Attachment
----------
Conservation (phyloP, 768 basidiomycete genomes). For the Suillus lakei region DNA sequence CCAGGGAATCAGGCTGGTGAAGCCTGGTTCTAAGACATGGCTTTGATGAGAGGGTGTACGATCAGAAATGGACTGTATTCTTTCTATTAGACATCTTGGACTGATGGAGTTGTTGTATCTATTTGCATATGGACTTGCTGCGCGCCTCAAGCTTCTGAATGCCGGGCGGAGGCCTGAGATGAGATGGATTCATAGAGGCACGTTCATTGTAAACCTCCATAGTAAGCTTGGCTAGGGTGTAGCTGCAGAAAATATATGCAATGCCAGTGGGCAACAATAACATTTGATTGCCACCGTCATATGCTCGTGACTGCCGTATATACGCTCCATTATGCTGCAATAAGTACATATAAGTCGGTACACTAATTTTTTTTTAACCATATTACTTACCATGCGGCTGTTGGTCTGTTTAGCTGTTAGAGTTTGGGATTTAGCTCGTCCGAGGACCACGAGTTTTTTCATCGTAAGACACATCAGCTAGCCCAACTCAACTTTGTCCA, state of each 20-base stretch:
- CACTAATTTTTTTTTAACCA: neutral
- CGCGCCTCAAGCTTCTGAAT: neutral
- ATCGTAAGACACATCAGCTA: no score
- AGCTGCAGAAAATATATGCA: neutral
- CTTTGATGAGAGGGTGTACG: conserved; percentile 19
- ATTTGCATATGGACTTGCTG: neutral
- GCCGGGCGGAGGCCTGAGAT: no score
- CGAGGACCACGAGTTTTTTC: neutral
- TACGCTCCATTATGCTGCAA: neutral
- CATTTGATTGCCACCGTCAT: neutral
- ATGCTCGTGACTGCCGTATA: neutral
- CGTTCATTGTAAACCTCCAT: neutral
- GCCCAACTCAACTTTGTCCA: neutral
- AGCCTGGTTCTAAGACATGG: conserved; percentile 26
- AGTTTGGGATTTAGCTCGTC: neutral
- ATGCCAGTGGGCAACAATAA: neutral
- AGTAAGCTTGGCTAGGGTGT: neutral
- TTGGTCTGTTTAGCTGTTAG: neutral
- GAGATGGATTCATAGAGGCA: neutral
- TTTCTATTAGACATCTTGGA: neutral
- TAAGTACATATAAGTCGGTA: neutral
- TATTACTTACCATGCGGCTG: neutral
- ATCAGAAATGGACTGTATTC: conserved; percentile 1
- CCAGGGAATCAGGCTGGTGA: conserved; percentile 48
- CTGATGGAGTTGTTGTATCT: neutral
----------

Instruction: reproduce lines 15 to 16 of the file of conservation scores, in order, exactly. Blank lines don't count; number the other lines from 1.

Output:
- AGCCTGGTTCTAAGACATGG: conserved; percentile 26
- AGTTTGGGATTTAGCTCGTC: neutral